Family: Proteidae (Mudpuppies and waterdogs)
Size: 12 to 16 inches
The mudpuppy is Wisconsin's largest and only aquatic salamander. Its permanent deep-red gills are very bushy and feather-like. The dorsal color is rusty-brown or grayish with scattered dark spots. Occasionally, individuals are a dark bluish-black with fine brown speckling. They have four toes on each foot and the tail is finned.
Species range (darker) in Wisconsin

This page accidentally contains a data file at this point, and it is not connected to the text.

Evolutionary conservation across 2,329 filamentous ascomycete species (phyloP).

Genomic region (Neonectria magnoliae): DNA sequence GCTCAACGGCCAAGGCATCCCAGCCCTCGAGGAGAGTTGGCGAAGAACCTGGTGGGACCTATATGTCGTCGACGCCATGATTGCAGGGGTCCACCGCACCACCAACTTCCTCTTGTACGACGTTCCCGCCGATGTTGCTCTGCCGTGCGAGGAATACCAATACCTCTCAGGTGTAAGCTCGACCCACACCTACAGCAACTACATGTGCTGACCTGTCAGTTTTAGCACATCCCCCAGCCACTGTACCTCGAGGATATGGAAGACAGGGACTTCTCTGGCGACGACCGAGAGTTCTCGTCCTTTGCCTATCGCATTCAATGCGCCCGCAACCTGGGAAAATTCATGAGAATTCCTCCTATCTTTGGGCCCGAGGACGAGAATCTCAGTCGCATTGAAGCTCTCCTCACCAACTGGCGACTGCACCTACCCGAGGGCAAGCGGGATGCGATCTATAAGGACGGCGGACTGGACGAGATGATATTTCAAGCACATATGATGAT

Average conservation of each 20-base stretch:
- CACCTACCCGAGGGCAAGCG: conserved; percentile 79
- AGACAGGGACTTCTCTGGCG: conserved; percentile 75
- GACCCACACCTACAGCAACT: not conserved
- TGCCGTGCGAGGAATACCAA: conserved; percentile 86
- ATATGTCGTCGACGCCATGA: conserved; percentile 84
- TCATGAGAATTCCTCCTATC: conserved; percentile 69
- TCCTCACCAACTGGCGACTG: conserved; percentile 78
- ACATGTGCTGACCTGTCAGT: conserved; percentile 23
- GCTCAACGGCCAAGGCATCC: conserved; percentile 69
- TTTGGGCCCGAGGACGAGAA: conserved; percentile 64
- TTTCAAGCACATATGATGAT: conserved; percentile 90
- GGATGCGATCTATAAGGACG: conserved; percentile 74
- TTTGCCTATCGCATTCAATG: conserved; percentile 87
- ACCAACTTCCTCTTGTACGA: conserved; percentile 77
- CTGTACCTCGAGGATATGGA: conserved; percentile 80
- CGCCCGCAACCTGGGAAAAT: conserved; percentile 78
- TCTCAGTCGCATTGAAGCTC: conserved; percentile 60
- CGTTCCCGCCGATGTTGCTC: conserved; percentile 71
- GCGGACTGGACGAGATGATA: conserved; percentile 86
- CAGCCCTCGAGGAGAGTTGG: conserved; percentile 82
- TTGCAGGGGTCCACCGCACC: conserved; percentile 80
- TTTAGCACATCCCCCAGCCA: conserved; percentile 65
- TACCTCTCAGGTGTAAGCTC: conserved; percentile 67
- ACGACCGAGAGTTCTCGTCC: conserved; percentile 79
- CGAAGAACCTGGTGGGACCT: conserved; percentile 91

Mudpuppies live in lakes and rivers, preferring large flat rock microhabitats although large riprap (piled boulders) may also be used. They also use eroded holes within clay lenses in submerged riverbanks. The mudpuppy is host to the state-endangered salamander mussel, which would presumably go extinct if the mudpuppy was eliminated. Mudpuppies feed on aquatic invertebrates including worms, small fish and other amphibians. The rumor that mudpuppies are poisonous is false.